- Tabaré Vazquez wins Uruguay's presidential vote
- The leftist leader's win means the country's social policies will likely continue
- Vazquez has said he'll enforce the new law legalizing the marijuana market
- His opponent had vowed to repeal parts of the controversial legislation
The country's electoral court announced that Tabaré Vazquez of the left-wing Broad Front coalition won the presidential runoff with about 53% of the votes. Candidate Luis Lacalle Pou of the conservative National Party told supporters Sunday evening that he had conceded to Vazquez and wished him well, as exit polls predicted defeat. He garnered about 40% of the vote.
Vazquez's victory gives Uruguay a third consecutive five-year term with a leftist leader at the helm.
President Jose "Pepe" Mujica -- a former Marxist guerrilla who donates the majority of his salary, drives a 1987 Volkswagen Beetle and sells flowers with his wife at their home -- leaves office next year.
Vazquez, a 74-year-old oncologist, was Uruguay's President from 2005 to 2010.
"Uruguayans again have said 'yes,' yes to more freedoms and more rights, better democracy and better citizenship," he said in a televised speech Sunday.
Under Mujica's leadership, the Broad Front has pushed through reforms legalizing abortion, same-sex marriage and marijuana -- major policy shifts in a region once defined by conservative policies influenced by the Roman Catholic Church.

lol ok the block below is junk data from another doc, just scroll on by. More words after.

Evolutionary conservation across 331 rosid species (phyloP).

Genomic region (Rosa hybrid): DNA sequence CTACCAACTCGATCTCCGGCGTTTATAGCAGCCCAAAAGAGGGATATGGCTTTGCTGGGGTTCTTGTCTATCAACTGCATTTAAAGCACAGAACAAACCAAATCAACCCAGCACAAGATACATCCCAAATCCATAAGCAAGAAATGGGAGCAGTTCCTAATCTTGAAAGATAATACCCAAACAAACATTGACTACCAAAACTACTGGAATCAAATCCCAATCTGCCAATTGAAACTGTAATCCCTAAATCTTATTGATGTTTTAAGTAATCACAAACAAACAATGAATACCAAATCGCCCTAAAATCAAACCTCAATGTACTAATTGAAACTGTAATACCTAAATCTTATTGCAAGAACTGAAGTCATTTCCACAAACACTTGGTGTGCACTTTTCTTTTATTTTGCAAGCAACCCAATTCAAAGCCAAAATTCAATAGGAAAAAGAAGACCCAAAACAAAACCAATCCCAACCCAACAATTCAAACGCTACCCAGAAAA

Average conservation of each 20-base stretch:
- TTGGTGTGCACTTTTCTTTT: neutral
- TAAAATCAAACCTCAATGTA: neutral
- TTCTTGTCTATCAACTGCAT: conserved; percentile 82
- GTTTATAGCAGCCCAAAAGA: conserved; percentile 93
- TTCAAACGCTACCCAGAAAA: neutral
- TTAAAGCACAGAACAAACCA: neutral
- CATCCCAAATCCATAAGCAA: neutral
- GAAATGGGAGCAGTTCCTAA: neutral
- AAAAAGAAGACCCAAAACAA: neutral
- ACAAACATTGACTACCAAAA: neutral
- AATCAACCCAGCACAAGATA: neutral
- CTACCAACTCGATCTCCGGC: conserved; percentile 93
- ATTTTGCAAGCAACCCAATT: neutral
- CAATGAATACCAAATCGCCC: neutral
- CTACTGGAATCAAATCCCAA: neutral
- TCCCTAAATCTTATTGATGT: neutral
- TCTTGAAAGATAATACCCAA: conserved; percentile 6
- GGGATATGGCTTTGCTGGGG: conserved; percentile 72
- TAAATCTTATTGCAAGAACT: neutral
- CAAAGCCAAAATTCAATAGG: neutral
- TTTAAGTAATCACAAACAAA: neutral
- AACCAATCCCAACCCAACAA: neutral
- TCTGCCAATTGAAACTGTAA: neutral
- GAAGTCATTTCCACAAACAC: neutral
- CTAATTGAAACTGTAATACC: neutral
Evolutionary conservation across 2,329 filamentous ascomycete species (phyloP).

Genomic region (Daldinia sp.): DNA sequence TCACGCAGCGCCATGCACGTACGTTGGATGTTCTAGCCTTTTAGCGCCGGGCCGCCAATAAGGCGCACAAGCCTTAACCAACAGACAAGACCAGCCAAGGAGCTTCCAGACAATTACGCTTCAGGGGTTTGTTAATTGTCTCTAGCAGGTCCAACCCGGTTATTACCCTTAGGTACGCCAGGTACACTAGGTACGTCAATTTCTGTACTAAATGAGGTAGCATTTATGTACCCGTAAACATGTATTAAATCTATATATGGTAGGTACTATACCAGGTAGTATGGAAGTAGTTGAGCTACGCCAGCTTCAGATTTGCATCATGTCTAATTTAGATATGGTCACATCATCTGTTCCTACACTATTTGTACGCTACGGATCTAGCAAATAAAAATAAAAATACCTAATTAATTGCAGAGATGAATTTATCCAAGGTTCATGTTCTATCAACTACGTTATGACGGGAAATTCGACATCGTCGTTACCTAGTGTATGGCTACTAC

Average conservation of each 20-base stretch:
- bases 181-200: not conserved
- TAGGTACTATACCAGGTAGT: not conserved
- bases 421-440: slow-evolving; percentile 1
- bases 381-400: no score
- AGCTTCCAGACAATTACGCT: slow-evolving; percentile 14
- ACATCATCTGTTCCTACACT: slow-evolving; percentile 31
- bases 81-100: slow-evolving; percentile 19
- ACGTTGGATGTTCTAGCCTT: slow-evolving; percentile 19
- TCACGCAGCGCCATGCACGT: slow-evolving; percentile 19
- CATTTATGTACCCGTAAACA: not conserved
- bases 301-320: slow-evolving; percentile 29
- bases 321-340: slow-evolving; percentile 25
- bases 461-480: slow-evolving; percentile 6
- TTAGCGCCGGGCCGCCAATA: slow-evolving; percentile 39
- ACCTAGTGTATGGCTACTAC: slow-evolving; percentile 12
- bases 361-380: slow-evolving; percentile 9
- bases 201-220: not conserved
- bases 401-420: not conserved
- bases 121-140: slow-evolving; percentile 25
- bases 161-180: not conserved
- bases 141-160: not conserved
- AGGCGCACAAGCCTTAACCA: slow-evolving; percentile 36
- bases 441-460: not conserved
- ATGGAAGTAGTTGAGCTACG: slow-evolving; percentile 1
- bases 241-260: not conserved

The changes have given Uruguay, formerly a military dictatorship, a reputation in Latin America as a leading nation for liberal social policies.
And that approach isn't likely to change, if Vazquez's "Uruguay doesn't stop" campaign slogan is any indication.
This year the South American nation became the first in the world to have a system regulating the legal production, sale and consumption of marijuana.
Lacalle had vowed to repeal some parts of the new law if he were elected.
Vazquez, a doctor who crusaded against tobacco during his first term as President, has expressed some concerns about the new marijuana law, but said he plans to enforce it. Still, Uruguay's El Pais newspaper recently reported that he hasn't ruled out the possibility of modifying it.
"There will be a strict and very close evaluation about the impact that this law has on society. We are going to analyze it very carefully. And if at any moment we see that it does not work, we will not hesitate for a moment in making the necessary corrections," he said, according to El Pais.